Hey Hillbilly, Justin, and Mullet,
Thanks for the replies. I don't know if it's appropriate to call into question the superiority of stone on this site but the arguements that you are making in favor of stone do not answer the question 'is stone always better than steel for big game hunting?' I'm not saying that steel is better, just that you need better arguements.
Survival for thousands of years proves adequacy, not superiority to steel.
With some exceptions, technological progress tends to be just that (even though it may be at the cost of beauty or soul).
Sharper edges don't necessarily make better hunting points. The edge has to be strong enough to hold while being slammed into the side of an animal. Glass is used in surgery. My uncle develops medical research equipment (Sutter Insturments) that uses laser-breakers to make hollow points so small they can inject liquid into a single human cell. That's amazing, but that kind of sharpness doesn't necessarily translate to killing power. (Most people don't know this but there are still barbers in North America who offer shaves with obsidian edges).
The tests conducted by Pope used his trade points against Ishi's stone points. They were shot into a deer hide filled with livers. Bones would have skewed the results of course. While Pope did believe that Ishi's points penetrated soft tissue better than his points (30% better
), he wasn't convinced that they were always superior as hunting heads. Also note that Saxton Pope routinely achived penetration that today would be considered sub-par with his heads (i.e. steel heads have been improved since that particular test).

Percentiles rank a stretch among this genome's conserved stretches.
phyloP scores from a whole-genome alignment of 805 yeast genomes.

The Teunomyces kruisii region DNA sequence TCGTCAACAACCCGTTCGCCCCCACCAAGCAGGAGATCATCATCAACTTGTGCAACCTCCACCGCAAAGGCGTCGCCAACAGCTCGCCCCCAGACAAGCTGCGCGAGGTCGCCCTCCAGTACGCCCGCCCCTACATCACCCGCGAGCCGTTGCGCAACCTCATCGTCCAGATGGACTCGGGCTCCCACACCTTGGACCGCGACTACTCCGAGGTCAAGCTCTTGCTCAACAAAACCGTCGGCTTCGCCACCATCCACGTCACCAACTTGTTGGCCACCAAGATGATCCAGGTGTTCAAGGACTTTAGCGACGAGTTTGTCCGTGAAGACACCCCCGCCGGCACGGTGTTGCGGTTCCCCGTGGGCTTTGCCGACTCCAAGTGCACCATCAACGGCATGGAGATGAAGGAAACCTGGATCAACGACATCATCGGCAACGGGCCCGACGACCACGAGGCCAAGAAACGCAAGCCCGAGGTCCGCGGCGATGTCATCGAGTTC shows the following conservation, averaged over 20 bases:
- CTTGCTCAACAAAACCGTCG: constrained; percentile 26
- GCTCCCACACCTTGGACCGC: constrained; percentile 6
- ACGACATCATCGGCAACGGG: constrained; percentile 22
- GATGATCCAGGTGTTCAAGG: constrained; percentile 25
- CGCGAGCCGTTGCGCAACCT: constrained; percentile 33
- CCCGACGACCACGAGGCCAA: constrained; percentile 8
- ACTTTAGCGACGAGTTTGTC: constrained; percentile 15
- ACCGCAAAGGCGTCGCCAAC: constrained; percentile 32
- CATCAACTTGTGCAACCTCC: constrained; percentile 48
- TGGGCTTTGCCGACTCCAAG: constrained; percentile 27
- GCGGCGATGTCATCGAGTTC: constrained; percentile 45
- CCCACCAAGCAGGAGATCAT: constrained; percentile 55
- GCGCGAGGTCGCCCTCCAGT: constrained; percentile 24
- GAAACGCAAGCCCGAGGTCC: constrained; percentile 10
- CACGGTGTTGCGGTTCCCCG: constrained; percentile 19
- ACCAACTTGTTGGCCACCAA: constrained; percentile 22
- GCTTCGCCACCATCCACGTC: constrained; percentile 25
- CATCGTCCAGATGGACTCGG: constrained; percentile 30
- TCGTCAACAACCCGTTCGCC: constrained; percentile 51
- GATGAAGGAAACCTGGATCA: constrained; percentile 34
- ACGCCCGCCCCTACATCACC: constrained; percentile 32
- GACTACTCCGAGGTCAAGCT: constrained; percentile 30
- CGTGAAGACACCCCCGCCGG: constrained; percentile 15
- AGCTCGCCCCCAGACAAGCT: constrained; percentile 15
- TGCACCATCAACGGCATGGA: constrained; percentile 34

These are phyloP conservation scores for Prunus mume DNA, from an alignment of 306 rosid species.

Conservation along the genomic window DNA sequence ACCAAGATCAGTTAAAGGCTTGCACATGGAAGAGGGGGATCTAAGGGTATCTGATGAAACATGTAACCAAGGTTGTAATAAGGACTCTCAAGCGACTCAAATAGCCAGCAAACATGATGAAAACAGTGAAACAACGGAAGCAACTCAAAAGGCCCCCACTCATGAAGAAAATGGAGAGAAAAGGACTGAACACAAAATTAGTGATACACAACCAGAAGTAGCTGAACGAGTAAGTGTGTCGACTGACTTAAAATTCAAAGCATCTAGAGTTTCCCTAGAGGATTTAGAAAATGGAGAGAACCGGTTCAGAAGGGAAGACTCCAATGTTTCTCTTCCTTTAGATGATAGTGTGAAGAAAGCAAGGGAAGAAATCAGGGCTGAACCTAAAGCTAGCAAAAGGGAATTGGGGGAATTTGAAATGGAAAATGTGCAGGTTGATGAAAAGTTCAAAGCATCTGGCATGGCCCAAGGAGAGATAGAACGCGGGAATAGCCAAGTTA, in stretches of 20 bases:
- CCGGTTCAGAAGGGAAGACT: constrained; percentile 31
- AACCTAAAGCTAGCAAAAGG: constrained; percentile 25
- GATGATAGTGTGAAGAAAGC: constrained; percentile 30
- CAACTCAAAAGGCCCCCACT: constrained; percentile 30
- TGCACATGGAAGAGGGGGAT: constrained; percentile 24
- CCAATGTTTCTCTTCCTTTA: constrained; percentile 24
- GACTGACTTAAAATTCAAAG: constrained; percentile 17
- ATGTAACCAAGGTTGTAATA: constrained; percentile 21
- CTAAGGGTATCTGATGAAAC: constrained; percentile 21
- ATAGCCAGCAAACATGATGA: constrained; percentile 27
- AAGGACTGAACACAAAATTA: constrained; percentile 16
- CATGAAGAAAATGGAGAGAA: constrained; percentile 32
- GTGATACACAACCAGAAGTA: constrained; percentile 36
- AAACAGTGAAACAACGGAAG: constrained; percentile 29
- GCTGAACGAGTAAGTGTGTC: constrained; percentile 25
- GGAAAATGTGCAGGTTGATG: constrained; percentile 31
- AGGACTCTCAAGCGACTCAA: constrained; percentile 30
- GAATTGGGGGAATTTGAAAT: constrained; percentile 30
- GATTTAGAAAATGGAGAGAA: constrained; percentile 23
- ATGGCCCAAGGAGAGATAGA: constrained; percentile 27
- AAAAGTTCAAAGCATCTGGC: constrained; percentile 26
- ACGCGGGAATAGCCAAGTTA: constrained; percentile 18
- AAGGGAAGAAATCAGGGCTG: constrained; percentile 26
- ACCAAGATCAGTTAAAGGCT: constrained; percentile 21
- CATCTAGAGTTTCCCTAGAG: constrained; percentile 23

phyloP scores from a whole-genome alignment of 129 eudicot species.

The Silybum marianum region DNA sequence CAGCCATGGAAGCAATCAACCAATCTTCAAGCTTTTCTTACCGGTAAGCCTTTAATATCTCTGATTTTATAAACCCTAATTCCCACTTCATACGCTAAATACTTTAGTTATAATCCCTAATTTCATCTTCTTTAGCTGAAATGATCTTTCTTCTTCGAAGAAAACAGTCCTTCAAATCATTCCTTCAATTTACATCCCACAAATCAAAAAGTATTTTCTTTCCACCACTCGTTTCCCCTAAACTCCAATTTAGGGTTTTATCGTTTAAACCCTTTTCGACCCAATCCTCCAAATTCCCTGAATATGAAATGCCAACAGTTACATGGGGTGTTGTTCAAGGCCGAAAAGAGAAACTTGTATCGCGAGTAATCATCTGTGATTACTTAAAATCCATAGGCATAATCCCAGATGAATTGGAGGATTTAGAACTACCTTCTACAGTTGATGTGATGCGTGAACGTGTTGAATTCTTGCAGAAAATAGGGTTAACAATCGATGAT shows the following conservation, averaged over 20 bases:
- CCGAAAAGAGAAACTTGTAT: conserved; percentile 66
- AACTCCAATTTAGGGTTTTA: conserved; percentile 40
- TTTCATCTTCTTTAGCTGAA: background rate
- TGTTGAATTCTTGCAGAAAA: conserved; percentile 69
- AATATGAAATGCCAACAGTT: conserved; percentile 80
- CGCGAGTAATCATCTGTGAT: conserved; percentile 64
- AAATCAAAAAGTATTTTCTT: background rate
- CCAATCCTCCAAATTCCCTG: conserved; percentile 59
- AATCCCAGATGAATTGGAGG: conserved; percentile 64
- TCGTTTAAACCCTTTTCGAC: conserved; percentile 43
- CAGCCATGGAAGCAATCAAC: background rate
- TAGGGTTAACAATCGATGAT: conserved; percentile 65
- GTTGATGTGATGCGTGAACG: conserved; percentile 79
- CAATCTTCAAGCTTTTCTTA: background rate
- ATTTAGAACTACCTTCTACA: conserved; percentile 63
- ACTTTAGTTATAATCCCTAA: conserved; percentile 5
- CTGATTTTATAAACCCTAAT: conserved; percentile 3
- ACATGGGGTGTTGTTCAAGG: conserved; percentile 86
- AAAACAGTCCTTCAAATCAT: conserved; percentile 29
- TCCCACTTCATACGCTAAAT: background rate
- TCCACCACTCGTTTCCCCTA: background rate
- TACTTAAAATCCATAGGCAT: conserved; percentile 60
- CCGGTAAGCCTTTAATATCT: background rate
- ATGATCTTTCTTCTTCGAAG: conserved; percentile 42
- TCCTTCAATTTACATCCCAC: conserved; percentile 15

I read Marc's article and thought it was great, but again, it didn't prove the superiority of stone. That same season my friend made a 35 yard shot at a cow elk with a 53# longbow and his arrow bounced off a limb and hit the thing in the skull. Marc's stone point broke through the skull of a 85# deer and broke in the process. My friend's steel broadhead (Eclipse, two blade) broke through the thick skull of an 11 year old 700# elk, scrambled the brain and slipped out in perfect condition. Neither of these examples prove anything but adequacy.
The reason why I'm here is that I love this sport and the rich heritage we share. But, I believe in intellectual honesty, too. Primitive bows, arrows, and points are awesome and true technological advances to not take away from that. Compound bows have insane force-draw curves but they do not make Ishi's bows, or English warbows, or Pigmy bows any less amazing within their context. Our sport is one of heart and soul it doesn't have to have more killing power to be relevant. It's a much-needed refuge from the comfort and ease of modern life. I hunt primitive because I want to share in the struggle to live
that people of the past delt with all the time. It doesn't have to be more effective to be better.